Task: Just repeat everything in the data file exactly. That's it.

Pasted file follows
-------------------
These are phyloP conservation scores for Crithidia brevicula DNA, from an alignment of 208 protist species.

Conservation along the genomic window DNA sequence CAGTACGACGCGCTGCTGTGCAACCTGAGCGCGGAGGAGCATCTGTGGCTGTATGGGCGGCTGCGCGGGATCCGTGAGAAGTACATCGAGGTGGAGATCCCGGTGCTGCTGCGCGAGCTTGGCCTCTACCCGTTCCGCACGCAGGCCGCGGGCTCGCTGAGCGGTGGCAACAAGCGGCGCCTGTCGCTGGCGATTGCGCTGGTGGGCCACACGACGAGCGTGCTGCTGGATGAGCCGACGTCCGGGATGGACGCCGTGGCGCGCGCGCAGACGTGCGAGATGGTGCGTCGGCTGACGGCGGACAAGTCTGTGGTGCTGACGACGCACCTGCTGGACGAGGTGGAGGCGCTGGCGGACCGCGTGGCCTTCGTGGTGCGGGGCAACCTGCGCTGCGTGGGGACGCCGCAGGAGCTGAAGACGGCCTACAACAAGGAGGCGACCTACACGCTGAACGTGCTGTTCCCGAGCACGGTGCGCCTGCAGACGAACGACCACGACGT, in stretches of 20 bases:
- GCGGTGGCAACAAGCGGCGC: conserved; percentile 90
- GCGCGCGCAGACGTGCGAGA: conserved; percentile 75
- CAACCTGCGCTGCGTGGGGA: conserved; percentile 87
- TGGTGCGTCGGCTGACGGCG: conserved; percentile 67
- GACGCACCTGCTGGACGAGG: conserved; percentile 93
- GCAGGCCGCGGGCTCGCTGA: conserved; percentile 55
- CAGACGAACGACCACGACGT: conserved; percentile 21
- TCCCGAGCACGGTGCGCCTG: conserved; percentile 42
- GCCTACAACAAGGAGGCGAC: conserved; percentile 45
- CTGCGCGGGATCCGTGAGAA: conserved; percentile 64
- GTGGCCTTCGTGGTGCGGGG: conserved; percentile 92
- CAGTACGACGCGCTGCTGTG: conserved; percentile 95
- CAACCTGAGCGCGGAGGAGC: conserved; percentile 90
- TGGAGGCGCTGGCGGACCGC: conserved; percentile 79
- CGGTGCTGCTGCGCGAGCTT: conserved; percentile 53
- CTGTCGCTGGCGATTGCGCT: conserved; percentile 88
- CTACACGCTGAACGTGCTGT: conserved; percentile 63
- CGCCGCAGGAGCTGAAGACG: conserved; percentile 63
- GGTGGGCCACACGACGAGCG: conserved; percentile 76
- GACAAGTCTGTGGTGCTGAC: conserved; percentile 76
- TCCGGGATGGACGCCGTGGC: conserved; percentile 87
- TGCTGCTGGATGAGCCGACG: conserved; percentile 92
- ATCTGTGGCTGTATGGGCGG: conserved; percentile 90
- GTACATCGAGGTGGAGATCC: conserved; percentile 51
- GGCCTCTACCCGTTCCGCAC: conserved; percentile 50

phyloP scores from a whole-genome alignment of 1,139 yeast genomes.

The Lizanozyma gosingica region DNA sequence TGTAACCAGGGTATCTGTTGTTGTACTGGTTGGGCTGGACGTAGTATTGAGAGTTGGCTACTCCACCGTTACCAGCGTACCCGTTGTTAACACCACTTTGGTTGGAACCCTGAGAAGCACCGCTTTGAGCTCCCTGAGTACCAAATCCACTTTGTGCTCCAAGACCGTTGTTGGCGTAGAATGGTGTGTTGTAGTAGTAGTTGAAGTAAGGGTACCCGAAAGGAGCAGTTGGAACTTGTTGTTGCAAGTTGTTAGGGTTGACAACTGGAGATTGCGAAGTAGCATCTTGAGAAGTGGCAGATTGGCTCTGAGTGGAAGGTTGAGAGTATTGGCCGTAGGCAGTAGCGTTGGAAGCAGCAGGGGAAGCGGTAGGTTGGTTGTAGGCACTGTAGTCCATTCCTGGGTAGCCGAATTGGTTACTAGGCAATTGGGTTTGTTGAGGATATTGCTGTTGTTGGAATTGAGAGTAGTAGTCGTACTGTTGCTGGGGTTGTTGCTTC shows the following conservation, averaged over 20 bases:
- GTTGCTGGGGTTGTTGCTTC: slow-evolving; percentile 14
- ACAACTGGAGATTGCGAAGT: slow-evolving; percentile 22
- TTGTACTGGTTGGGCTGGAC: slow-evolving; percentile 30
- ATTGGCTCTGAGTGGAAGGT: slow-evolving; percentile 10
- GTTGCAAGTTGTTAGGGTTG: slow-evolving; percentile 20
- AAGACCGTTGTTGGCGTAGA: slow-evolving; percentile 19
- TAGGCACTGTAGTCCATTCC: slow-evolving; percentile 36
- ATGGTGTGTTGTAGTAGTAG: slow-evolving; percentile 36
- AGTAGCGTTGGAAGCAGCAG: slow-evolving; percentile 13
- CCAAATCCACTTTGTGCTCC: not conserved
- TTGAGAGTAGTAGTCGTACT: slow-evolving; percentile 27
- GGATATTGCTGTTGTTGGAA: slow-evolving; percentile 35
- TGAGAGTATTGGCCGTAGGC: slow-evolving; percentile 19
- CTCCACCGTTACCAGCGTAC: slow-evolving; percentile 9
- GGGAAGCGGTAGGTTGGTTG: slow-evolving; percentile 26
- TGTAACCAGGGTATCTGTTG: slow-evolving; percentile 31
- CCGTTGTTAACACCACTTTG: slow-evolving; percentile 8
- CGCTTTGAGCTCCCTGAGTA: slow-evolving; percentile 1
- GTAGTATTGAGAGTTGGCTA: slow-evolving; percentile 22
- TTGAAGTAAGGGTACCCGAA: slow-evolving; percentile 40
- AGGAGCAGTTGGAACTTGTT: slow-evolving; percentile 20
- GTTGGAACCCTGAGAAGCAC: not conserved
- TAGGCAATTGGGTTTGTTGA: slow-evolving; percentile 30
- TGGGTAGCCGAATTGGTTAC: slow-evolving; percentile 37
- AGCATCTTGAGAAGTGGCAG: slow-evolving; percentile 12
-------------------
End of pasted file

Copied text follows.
These are phyloP conservation scores for Crithidia brevicula DNA, from an alignment of 208 protist species.

Conservation along the genomic window DNA sequence CAGTACGACGCGCTGCTGTGCAACCTGAGCGCGGAGGAGCATCTGTGGCTGTATGGGCGGCTGCGCGGGATCCGTGAGAAGTACATCGAGGTGGAGATCCCGGTGCTGCTGCGCGAGCTTGGCCTCTACCCGTTCCGCACGCAGGCCGCGGGCTCGCTGAGCGGTGGCAACAAGCGGCGCCTGTCGCTGGCGATTGCGCTGGTGGGCCACACGACGAGCGTGCTGCTGGATGAGCCGACGTCCGGGATGGACGCCGTGGCGCGCGCGCAGACGTGCGAGATGGTGCGTCGGCTGACGGCGGACAAGTCTGTGGTGCTGACGACGCACCTGCTGGACGAGGTGGAGGCGCTGGCGGACCGCGTGGCCTTCGTGGTGCGGGGCAACCTGCGCTGCGTGGGGACGCCGCAGGAGCTGAAGACGGCCTACAACAAGGAGGCGACCTACACGCTGAACGTGCTGTTCCCGAGCACGGTGCGCCTGCAGACGAACGACCACGACGT, in stretches of 20 bases:
- GCGGTGGCAACAAGCGGCGC: conserved; percentile 90
- GCGCGCGCAGACGTGCGAGA: conserved; percentile 75
- CAACCTGCGCTGCGTGGGGA: conserved; percentile 87
- TGGTGCGTCGGCTGACGGCG: conserved; percentile 67
- GACGCACCTGCTGGACGAGG: conserved; percentile 93
- GCAGGCCGCGGGCTCGCTGA: conserved; percentile 55
- CAGACGAACGACCACGACGT: conserved; percentile 21
- TCCCGAGCACGGTGCGCCTG: conserved; percentile 42
- GCCTACAACAAGGAGGCGAC: conserved; percentile 45
- CTGCGCGGGATCCGTGAGAA: conserved; percentile 64
- GTGGCCTTCGTGGTGCGGGG: conserved; percentile 92
- CAGTACGACGCGCTGCTGTG: conserved; percentile 95
- CAACCTGAGCGCGGAGGAGC: conserved; percentile 90
- TGGAGGCGCTGGCGGACCGC: conserved; percentile 79
- CGGTGCTGCTGCGCGAGCTT: conserved; percentile 53
- CTGTCGCTGGCGATTGCGCT: conserved; percentile 88
- CTACACGCTGAACGTGCTGT: conserved; percentile 63
- CGCCGCAGGAGCTGAAGACG: conserved; percentile 63
- GGTGGGCCACACGACGAGCG: conserved; percentile 76
- GACAAGTCTGTGGTGCTGAC: conserved; percentile 76
- TCCGGGATGGACGCCGTGGC: conserved; percentile 87
- TGCTGCTGGATGAGCCGACG: conserved; percentile 92
- ATCTGTGGCTGTATGGGCGG: conserved; percentile 90
- GTACATCGAGGTGGAGATCC: conserved; percentile 51
- GGCCTCTACCCGTTCCGCAC: conserved; percentile 50

phyloP scores from a whole-genome alignment of 1,139 yeast genomes.

The Lizanozyma gosingica region DNA sequence TGTAACCAGGGTATCTGTTGTTGTACTGGTTGGGCTGGACGTAGTATTGAGAGTTGGCTACTCCACCGTTACCAGCGTACCCGTTGTTAACACCACTTTGGTTGGAACCCTGAGAAGCACCGCTTTGAGCTCCCTGAGTACCAAATCCACTTTGTGCTCCAAGACCGTTGTTGGCGTAGAATGGTGTGTTGTAGTAGTAGTTGAAGTAAGGGTACCCGAAAGGAGCAGTTGGAACTTGTTGTTGCAAGTTGTTAGGGTTGACAACTGGAGATTGCGAAGTAGCATCTTGAGAAGTGGCAGATTGGCTCTGAGTGGAAGGTTGAGAGTATTGGCCGTAGGCAGTAGCGTTGGAAGCAGCAGGGGAAGCGGTAGGTTGGTTGTAGGCACTGTAGTCCATTCCTGGGTAGCCGAATTGGTTACTAGGCAATTGGGTTTGTTGAGGATATTGCTGTTGTTGGAATTGAGAGTAGTAGTCGTACTGTTGCTGGGGTTGTTGCTTC shows the following conservation, averaged over 20 bases:
- GTTGCTGGGGTTGTTGCTTC: slow-evolving; percentile 14
- ACAACTGGAGATTGCGAAGT: slow-evolving; percentile 22
- TTGTACTGGTTGGGCTGGAC: slow-evolving; percentile 30
- ATTGGCTCTGAGTGGAAGGT: slow-evolving; percentile 10
- GTTGCAAGTTGTTAGGGTTG: slow-evolving; percentile 20
- AAGACCGTTGTTGGCGTAGA: slow-evolving; percentile 19
- TAGGCACTGTAGTCCATTCC: slow-evolving; percentile 36
- ATGGTGTGTTGTAGTAGTAG: slow-evolving; percentile 36
- AGTAGCGTTGGAAGCAGCAG: slow-evolving; percentile 13
- CCAAATCCACTTTGTGCTCC: not conserved
- TTGAGAGTAGTAGTCGTACT: slow-evolving; percentile 27
- GGATATTGCTGTTGTTGGAA: slow-evolving; percentile 35
- TGAGAGTATTGGCCGTAGGC: slow-evolving; percentile 19
- CTCCACCGTTACCAGCGTAC: slow-evolving; percentile 9
- GGGAAGCGGTAGGTTGGTTG: slow-evolving; percentile 26
- TGTAACCAGGGTATCTGTTG: slow-evolving; percentile 31
- CCGTTGTTAACACCACTTTG: slow-evolving; percentile 8
- CGCTTTGAGCTCCCTGAGTA: slow-evolving; percentile 1
- GTAGTATTGAGAGTTGGCTA: slow-evolving; percentile 22
- TTGAAGTAAGGGTACCCGAA: slow-evolving; percentile 40
- AGGAGCAGTTGGAACTTGTT: slow-evolving; percentile 20
- GTTGGAACCCTGAGAAGCAC: not conserved
- TAGGCAATTGGGTTTGTTGA: slow-evolving; percentile 30
- TGGGTAGCCGAATTGGTTAC: slow-evolving; percentile 37
- AGCATCTTGAGAAGTGGCAG: slow-evolving; percentile 12